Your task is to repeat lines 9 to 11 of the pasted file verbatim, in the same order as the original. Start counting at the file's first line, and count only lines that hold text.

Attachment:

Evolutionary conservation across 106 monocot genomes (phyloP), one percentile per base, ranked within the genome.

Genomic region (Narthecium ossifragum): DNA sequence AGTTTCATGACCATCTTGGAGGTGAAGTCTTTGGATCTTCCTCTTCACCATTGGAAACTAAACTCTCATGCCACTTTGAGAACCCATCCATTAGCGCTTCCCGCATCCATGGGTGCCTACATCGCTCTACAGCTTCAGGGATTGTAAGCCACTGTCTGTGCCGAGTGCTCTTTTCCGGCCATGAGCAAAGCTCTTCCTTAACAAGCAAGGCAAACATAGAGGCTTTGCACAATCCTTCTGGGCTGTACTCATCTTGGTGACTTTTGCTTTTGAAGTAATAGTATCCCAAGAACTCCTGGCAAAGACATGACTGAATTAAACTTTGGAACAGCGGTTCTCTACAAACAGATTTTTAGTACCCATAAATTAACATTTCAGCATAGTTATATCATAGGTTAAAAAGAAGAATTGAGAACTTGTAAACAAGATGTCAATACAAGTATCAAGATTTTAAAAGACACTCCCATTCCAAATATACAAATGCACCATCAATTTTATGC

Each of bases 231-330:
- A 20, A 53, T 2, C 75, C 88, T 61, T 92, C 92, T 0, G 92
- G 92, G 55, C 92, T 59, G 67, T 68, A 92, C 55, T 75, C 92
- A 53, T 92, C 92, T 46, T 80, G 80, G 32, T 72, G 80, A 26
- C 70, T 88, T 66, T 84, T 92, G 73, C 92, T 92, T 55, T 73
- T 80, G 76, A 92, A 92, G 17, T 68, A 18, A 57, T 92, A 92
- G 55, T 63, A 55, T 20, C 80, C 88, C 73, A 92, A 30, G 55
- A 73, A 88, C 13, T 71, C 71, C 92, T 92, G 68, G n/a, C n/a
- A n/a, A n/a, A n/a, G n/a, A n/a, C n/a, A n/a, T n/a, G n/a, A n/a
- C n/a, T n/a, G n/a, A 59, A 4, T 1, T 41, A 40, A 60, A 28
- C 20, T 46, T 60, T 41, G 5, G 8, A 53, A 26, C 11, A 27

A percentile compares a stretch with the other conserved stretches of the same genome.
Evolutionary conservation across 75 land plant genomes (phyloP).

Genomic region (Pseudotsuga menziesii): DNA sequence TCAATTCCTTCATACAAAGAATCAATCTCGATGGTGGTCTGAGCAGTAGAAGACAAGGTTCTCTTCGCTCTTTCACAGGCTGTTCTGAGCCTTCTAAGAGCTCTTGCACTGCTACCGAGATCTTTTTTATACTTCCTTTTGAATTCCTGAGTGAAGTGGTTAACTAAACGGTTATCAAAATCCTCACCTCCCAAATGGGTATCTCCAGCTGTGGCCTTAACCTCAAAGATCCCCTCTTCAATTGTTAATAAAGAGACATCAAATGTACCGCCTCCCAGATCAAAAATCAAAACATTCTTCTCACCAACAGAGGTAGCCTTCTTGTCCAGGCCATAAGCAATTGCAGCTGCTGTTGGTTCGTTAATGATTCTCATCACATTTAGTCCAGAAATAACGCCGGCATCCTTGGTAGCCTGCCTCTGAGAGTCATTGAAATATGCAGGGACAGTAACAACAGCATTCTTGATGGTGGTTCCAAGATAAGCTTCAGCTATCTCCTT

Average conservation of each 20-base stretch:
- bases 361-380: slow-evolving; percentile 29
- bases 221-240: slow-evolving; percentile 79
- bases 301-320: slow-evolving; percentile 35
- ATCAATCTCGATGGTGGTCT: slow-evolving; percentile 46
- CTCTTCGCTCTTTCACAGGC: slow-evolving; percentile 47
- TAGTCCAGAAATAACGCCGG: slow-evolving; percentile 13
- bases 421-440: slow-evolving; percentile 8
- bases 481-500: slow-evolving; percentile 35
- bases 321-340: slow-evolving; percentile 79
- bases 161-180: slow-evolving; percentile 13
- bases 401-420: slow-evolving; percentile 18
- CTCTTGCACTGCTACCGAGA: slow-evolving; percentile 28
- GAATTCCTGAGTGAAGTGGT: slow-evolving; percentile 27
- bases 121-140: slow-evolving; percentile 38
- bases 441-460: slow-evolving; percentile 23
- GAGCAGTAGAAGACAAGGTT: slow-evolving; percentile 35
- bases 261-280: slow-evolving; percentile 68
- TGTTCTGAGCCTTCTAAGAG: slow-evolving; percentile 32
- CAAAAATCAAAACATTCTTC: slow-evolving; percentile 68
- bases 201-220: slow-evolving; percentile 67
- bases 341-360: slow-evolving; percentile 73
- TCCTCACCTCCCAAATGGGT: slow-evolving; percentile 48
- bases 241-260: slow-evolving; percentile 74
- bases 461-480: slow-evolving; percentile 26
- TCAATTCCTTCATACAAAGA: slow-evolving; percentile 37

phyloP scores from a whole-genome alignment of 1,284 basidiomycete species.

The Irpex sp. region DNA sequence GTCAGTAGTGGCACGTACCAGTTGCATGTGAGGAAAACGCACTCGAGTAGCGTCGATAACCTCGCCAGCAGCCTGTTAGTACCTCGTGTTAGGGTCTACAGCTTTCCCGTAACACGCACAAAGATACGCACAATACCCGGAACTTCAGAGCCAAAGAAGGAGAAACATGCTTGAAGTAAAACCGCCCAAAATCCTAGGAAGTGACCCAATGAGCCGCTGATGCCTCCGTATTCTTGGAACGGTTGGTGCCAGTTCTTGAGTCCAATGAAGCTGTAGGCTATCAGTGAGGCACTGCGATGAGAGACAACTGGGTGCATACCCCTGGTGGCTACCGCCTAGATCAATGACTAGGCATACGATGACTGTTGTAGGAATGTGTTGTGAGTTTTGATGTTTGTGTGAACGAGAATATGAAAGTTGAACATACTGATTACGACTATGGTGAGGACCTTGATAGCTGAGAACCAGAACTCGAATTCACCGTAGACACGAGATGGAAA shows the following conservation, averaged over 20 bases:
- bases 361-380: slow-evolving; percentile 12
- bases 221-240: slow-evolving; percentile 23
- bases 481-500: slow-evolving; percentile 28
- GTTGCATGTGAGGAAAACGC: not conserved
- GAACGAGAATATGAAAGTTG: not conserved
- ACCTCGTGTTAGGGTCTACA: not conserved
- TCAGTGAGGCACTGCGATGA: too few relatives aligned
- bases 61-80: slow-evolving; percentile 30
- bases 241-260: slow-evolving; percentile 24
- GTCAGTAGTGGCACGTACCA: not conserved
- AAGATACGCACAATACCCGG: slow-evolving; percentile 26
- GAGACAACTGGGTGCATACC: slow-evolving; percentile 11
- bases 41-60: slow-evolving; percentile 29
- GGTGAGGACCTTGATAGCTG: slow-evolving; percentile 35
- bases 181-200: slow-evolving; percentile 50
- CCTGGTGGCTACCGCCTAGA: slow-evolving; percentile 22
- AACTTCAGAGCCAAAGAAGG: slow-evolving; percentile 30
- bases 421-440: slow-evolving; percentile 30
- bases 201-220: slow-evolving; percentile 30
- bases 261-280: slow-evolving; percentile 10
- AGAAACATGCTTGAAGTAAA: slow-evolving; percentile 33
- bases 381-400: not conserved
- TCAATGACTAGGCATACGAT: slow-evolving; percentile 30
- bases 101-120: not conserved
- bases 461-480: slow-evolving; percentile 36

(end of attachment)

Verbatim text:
- G 55, T 63, A 55, T 20, C 80, C 88, C 73, A 92, A 30, G 55
- A 73, A 88, C 13, T 71, C 71, C 92, T 92, G 68, G n/a, C n/a
- A n/a, A n/a, A n/a, G n/a, A n/a, C n/a, A n/a, T n/a, G n/a, A n/a